WHEREAS nothing in this Act affects the guarantee of freedom of conscience and religion and, in particular, the freedom of members of religious groups to hold and declare their religious beliefs and the freedom of officials of religious groups to refuse to perform marriages that are not in accordance with their religious beliefs;...

The intent to strike a balance so that both rights are fully protected and neither takes precedence over the other can also be seen in the government's decision to first refer draft legislation to the Supreme Court of Canada last year before tabling this bill in the House. The major reason for the government making this reference was to respond to the concerns that religious freedom might be at risk by ensuring that the highest court in the land agreed with the government's view that religious freedom was already fully protected by the charter.

In response to the concerns of some religious groups and individuals, the government posed the question directly to the Supreme Court:

Does the freedom of religion guaranteed by paragraph 2(a) of the Canadian Charter of Rights and Freedoms protect religious officials from being compelled to perform a marriage between two persons of the same sex that is contrary to their religious beliefs?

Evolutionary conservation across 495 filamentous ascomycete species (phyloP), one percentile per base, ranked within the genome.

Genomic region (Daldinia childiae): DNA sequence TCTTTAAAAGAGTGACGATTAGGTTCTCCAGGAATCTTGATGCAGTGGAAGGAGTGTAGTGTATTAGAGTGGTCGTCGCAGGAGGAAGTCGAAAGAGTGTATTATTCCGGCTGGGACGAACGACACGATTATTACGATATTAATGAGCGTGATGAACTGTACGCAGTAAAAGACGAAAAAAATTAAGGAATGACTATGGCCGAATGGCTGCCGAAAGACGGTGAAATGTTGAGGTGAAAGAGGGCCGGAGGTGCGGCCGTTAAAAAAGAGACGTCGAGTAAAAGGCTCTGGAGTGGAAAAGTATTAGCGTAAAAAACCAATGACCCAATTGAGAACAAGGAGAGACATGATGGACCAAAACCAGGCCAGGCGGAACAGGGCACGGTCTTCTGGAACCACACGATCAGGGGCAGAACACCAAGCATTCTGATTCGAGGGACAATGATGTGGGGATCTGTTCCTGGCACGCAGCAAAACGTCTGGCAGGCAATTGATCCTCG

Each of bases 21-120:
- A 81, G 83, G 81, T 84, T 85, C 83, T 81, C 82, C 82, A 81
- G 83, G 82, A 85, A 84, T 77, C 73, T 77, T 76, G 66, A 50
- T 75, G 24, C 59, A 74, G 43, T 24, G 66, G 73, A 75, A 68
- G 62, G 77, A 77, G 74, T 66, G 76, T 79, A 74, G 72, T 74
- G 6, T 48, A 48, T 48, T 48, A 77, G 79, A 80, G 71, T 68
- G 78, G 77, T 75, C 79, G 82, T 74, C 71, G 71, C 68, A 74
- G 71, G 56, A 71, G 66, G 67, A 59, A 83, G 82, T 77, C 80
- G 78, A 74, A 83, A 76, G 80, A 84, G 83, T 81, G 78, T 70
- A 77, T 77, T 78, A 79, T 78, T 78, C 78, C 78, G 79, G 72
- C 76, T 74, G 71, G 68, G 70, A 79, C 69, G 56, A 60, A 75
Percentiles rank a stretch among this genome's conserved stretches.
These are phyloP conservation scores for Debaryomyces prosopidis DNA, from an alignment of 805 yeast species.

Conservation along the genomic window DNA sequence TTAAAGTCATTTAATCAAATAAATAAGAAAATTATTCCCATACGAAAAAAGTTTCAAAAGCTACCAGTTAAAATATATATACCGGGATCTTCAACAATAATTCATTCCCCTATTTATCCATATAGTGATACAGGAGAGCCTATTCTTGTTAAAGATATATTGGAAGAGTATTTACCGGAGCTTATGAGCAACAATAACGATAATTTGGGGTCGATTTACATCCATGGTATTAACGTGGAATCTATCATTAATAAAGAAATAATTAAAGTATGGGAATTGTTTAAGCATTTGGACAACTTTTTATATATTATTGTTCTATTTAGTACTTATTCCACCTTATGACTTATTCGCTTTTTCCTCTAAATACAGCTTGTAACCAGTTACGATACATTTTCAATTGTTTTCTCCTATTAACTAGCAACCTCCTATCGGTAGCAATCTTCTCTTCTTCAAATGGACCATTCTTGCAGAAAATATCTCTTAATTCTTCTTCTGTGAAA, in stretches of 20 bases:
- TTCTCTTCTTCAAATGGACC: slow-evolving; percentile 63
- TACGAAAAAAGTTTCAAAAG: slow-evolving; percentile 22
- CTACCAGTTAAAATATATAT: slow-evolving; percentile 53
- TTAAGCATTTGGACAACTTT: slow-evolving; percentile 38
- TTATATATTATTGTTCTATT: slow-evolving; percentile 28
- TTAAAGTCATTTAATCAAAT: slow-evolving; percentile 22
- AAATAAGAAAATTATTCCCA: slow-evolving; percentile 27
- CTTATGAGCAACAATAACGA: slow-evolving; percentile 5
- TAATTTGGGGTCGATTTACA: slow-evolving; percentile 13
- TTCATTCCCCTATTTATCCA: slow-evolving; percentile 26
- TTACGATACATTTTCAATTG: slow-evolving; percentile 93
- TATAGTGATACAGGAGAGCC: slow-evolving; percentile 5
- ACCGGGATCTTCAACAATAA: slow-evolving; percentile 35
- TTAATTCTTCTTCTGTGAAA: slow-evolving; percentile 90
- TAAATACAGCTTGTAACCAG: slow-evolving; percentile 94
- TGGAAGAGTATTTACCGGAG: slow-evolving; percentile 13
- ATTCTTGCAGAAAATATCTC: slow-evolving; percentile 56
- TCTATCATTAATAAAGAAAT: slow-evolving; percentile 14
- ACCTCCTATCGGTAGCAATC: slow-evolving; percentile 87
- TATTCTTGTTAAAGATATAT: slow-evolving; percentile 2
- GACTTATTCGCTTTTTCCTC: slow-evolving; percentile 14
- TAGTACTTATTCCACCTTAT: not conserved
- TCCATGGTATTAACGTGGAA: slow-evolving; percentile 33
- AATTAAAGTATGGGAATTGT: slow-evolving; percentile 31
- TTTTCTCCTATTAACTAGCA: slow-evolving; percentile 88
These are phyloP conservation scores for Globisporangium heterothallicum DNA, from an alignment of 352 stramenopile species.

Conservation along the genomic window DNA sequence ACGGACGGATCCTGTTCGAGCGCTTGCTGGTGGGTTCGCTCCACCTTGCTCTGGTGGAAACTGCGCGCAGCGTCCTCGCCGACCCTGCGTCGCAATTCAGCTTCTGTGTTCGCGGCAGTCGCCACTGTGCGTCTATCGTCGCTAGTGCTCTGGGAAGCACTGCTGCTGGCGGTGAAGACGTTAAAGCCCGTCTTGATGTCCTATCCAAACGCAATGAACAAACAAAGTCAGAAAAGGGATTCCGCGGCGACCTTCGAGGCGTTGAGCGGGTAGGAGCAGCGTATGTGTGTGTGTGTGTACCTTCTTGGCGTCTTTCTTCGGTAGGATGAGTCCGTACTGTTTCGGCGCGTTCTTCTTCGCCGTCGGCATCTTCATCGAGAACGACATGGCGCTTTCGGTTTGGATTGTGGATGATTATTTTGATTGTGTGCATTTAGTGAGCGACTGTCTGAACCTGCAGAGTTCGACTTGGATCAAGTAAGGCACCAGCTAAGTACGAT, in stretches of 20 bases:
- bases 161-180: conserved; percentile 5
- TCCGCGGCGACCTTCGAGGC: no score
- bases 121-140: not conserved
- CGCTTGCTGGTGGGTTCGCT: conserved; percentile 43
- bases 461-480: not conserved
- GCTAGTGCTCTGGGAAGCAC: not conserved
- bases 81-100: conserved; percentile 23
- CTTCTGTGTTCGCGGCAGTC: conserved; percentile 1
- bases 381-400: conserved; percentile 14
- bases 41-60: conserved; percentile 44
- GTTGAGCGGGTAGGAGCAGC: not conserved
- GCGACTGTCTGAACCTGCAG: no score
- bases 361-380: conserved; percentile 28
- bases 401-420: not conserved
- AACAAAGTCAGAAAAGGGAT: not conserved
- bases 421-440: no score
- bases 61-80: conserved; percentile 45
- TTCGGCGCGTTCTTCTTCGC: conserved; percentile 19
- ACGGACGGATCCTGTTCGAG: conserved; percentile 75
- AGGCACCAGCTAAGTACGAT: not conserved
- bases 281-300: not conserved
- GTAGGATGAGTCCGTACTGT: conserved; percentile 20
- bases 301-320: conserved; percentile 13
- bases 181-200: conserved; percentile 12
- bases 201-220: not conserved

In its response to the reference, the Supreme Court made one of the strongest statements ever on the nature of the charter's guarantee of freedom of religion.

I note that my time is up, but clearly, I believe, the way has been very clear to bring forward this bill and to demonstrate that equality, respect and dignity are a very important part of Canadian life.

An Act to Authorize the Minister of Finance to Make Certain Payments June 21st, 2005

Impale yourself on your sword.

Question No. 152 June 21st, 2005

In response to (a), before 1997, Parliament did not make available to sentencing courts the possibility of a conditional sentence of imprisonment. They first begin to appear in the statistics from the Adult Criminal Court Survey of the Canadian Centre for Justice Statistics in the year 1998-99. Between 1998-99 and 2003-04 there were 38 conditional sentences given in cases of impaired driving causing death and 350 conditional sentences given in cases of impaired driving causing bodily harm.